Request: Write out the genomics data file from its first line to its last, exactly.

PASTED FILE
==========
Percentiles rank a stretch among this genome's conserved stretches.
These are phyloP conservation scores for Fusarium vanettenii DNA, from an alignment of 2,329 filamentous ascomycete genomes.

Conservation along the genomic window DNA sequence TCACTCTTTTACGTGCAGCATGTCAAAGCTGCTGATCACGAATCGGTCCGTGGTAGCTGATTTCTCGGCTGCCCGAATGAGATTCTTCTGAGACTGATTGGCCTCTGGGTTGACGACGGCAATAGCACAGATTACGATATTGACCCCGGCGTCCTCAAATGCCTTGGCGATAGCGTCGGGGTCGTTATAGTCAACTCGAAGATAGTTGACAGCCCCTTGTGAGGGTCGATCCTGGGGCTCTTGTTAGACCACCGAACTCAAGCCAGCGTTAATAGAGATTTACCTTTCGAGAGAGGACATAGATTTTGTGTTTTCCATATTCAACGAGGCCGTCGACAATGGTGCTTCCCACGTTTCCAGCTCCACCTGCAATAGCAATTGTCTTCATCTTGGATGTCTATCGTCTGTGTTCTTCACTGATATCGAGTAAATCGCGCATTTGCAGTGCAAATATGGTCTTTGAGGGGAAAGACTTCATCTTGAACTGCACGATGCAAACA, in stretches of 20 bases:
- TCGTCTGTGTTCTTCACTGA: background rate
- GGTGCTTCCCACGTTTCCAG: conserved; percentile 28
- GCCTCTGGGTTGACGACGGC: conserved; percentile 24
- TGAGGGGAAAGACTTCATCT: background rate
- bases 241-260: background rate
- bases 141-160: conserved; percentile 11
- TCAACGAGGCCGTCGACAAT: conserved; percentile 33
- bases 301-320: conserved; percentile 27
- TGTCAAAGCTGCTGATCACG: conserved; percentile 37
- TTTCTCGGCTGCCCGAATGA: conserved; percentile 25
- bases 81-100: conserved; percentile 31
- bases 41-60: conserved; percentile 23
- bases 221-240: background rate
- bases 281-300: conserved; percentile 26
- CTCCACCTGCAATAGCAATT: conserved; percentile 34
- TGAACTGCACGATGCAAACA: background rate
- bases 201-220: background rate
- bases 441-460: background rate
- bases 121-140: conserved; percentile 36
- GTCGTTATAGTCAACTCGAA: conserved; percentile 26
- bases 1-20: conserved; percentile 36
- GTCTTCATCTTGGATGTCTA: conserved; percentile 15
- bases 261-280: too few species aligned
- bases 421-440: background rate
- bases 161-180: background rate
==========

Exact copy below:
Percentiles rank a stretch among this genome's conserved stretches.
These are phyloP conservation scores for Fusarium vanettenii DNA, from an alignment of 2,329 filamentous ascomycete genomes.

Conservation along the genomic window DNA sequence TCACTCTTTTACGTGCAGCATGTCAAAGCTGCTGATCACGAATCGGTCCGTGGTAGCTGATTTCTCGGCTGCCCGAATGAGATTCTTCTGAGACTGATTGGCCTCTGGGTTGACGACGGCAATAGCACAGATTACGATATTGACCCCGGCGTCCTCAAATGCCTTGGCGATAGCGTCGGGGTCGTTATAGTCAACTCGAAGATAGTTGACAGCCCCTTGTGAGGGTCGATCCTGGGGCTCTTGTTAGACCACCGAACTCAAGCCAGCGTTAATAGAGATTTACCTTTCGAGAGAGGACATAGATTTTGTGTTTTCCATATTCAACGAGGCCGTCGACAATGGTGCTTCCCACGTTTCCAGCTCCACCTGCAATAGCAATTGTCTTCATCTTGGATGTCTATCGTCTGTGTTCTTCACTGATATCGAGTAAATCGCGCATTTGCAGTGCAAATATGGTCTTTGAGGGGAAAGACTTCATCTTGAACTGCACGATGCAAACA, in stretches of 20 bases:
- TCGTCTGTGTTCTTCACTGA: background rate
- GGTGCTTCCCACGTTTCCAG: conserved; percentile 28
- GCCTCTGGGTTGACGACGGC: conserved; percentile 24
- TGAGGGGAAAGACTTCATCT: background rate
- bases 241-260: background rate
- bases 141-160: conserved; percentile 11
- TCAACGAGGCCGTCGACAAT: conserved; percentile 33
- bases 301-320: conserved; percentile 27
- TGTCAAAGCTGCTGATCACG: conserved; percentile 37
- TTTCTCGGCTGCCCGAATGA: conserved; percentile 25
- bases 81-100: conserved; percentile 31
- bases 41-60: conserved; percentile 23
- bases 221-240: background rate
- bases 281-300: conserved; percentile 26
- CTCCACCTGCAATAGCAATT: conserved; percentile 34
- TGAACTGCACGATGCAAACA: background rate
- bases 201-220: background rate
- bases 441-460: background rate
- bases 121-140: conserved; percentile 36
- GTCGTTATAGTCAACTCGAA: conserved; percentile 26
- bases 1-20: conserved; percentile 36
- GTCTTCATCTTGGATGTCTA: conserved; percentile 15
- bases 261-280: too few species aligned
- bases 421-440: background rate
- bases 161-180: background rate